Associated Newspapers of Zimbabwe (ANZ), the company that owns the Daily News, had refused to register the newspaper with the government’s Media and Information Commission (MIC) in 2003. Instead, the company mounted a constitutional challenge to the Access to Information and Protection of Privacy Act, which mandates registration.
Following the Supreme Court’s September 2003 declaration, the ANZ attempted to register the Daily News, but the MIC rejected its application. Though an administrative court has directed the MIC to register the newspaper, the commission has still not complied.
On December 19, 2003, after an administrative court ruled that the paper should be permitted to resume publication, police occupied the offices of the Daily News and the premises of the ANZ’s printing press. The police refused to allow journalists to enter the buildings to work.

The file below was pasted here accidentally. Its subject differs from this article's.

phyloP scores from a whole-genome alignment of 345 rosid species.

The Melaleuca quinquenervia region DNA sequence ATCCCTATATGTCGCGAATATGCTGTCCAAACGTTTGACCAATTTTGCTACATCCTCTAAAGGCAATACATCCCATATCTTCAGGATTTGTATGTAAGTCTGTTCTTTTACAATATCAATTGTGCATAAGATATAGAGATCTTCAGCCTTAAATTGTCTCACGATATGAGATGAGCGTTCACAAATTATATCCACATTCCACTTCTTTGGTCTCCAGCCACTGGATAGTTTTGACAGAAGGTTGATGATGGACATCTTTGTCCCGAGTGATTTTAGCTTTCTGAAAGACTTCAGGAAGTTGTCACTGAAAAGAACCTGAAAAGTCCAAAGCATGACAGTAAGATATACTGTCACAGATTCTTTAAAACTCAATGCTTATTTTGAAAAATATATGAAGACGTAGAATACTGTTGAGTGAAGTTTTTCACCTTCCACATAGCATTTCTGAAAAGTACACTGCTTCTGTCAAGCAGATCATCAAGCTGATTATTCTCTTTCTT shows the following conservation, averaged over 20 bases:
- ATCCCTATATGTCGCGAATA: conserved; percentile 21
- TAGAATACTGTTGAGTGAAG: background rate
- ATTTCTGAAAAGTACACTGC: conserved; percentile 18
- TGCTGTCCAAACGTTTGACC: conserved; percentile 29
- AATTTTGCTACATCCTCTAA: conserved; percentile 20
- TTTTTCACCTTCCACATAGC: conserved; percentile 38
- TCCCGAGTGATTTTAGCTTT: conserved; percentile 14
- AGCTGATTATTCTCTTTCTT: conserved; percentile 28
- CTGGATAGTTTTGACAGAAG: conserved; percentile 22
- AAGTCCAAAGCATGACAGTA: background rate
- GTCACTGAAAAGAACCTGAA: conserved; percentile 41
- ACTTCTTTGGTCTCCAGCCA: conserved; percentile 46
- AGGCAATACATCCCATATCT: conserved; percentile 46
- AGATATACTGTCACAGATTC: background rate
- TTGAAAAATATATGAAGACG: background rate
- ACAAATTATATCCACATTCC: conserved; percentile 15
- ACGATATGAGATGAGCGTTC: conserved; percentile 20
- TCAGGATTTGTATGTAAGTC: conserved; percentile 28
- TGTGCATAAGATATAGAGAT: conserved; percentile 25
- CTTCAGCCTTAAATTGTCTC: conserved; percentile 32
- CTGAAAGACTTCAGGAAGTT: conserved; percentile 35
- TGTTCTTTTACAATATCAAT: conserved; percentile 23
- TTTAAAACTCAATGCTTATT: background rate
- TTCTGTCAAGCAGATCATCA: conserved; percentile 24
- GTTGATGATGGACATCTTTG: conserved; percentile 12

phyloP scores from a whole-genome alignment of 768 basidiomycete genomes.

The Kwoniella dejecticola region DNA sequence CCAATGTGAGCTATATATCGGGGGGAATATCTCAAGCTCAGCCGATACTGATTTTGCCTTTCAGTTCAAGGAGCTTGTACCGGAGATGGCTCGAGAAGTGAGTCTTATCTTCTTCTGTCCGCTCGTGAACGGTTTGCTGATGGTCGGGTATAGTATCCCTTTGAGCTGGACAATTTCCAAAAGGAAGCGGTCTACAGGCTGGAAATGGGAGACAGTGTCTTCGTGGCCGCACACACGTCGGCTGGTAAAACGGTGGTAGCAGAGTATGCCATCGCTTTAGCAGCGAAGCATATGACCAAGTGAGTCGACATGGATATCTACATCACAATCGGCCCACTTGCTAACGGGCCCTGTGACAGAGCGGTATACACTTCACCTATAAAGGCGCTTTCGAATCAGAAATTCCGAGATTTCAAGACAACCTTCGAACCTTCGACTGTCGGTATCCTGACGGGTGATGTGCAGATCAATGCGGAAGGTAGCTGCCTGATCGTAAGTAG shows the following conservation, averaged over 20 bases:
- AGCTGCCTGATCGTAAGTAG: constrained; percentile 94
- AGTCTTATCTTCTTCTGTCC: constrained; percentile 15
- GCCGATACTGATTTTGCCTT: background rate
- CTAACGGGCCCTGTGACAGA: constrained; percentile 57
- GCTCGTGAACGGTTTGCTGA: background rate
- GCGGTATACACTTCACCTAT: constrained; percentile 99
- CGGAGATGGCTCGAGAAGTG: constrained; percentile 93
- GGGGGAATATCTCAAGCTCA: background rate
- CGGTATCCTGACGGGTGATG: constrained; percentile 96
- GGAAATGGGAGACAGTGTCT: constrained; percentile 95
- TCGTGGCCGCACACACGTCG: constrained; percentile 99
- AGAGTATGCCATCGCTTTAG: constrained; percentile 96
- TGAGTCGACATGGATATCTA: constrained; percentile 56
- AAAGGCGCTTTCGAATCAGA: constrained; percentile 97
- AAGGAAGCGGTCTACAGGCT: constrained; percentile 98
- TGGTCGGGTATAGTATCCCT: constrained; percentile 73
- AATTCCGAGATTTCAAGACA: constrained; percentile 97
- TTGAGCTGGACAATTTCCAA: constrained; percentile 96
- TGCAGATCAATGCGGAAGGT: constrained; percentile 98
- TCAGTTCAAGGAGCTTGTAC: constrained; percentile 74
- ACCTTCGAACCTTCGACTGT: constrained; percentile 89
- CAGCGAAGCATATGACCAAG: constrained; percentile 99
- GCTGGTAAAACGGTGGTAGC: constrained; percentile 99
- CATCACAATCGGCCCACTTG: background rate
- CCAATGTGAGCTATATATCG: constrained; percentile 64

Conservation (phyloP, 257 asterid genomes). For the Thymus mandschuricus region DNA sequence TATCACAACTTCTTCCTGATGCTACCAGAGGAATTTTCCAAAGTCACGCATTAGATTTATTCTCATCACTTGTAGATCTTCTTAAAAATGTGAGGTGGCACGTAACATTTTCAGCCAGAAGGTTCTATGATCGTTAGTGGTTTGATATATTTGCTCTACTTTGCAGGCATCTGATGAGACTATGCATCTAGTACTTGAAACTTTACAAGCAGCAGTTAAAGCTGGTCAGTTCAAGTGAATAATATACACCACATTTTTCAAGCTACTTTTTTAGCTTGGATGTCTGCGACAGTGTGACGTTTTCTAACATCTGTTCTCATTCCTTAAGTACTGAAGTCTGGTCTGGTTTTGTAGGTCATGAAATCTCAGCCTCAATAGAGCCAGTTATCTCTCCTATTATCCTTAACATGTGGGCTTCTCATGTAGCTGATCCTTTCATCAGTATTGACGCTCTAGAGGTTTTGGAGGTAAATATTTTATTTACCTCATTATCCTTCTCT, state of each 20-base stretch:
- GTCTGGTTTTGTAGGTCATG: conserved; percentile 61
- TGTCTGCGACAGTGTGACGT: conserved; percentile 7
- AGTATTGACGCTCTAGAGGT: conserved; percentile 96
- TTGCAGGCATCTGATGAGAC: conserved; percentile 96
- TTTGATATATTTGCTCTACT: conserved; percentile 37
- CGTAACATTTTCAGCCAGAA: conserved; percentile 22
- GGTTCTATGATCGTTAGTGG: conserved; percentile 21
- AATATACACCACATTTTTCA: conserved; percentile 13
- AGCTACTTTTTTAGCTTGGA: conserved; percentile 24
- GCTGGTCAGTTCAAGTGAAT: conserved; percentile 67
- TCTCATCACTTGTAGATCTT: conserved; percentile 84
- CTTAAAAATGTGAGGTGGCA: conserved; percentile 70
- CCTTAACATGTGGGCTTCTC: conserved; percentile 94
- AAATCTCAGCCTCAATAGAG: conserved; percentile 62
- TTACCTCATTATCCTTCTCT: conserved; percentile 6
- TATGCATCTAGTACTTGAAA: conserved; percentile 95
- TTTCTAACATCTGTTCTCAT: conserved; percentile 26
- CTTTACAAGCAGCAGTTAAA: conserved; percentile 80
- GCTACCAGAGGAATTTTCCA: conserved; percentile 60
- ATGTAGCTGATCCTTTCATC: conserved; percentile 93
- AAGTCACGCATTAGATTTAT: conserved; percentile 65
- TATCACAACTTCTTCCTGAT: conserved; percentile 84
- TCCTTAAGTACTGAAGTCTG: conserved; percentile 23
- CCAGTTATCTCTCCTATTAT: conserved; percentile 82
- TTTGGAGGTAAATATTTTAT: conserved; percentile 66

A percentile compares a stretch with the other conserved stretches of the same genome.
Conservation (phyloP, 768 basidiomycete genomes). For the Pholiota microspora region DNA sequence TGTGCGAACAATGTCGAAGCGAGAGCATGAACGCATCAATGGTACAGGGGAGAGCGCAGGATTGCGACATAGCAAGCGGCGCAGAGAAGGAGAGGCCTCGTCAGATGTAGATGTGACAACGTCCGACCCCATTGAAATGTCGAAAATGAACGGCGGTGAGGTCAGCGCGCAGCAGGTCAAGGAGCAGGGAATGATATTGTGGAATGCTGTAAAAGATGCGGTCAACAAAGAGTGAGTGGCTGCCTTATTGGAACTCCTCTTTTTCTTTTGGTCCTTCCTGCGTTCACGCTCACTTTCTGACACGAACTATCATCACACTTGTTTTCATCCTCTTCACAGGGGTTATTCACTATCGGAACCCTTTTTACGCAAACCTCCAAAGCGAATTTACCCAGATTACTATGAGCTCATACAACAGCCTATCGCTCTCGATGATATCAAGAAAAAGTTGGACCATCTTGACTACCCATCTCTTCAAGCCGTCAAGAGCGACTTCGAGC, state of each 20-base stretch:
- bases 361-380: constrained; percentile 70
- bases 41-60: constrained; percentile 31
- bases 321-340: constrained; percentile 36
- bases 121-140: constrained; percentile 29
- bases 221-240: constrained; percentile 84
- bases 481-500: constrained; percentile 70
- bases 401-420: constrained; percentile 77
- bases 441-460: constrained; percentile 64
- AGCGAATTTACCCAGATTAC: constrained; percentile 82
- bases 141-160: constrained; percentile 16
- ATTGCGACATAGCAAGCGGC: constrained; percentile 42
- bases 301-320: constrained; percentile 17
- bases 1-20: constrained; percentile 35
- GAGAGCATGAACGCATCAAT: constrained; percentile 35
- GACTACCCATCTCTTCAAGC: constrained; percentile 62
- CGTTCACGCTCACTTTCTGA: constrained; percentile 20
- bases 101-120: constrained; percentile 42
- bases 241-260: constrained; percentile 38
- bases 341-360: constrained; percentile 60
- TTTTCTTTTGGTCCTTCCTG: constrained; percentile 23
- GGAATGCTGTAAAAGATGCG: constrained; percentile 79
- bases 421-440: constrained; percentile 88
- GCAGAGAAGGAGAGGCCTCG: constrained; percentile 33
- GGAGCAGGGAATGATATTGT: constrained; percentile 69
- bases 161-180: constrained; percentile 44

On January 9, 2004, a High Court judge ordered police to vacate the newspaper’s offices and printing press, but police remained on the premises. On January 21, the High Court again ordered police to vacate the newspaper’s offices and to allow journalists back to work. Police finally left the premises that day, after the paper’s staff served them with the order.
The newspaper’s staff plans to resume daily publication, but several obstacles remain. According to Bill Saidi, editor of the Daily News’ Sunday edition, police have not returned most of the paper’s seized equipment, including computers. The ANZ has also lost significant revenues while the paper was closed and has accrued large legal expenses.
In addition, the MIC and the Information Ministry both filed applications to the High Court this afternoon seeking a stay to yesterday’s ruling in order to stop the paper from publishing, said Daily News legal adviser Gugulethu Moyo.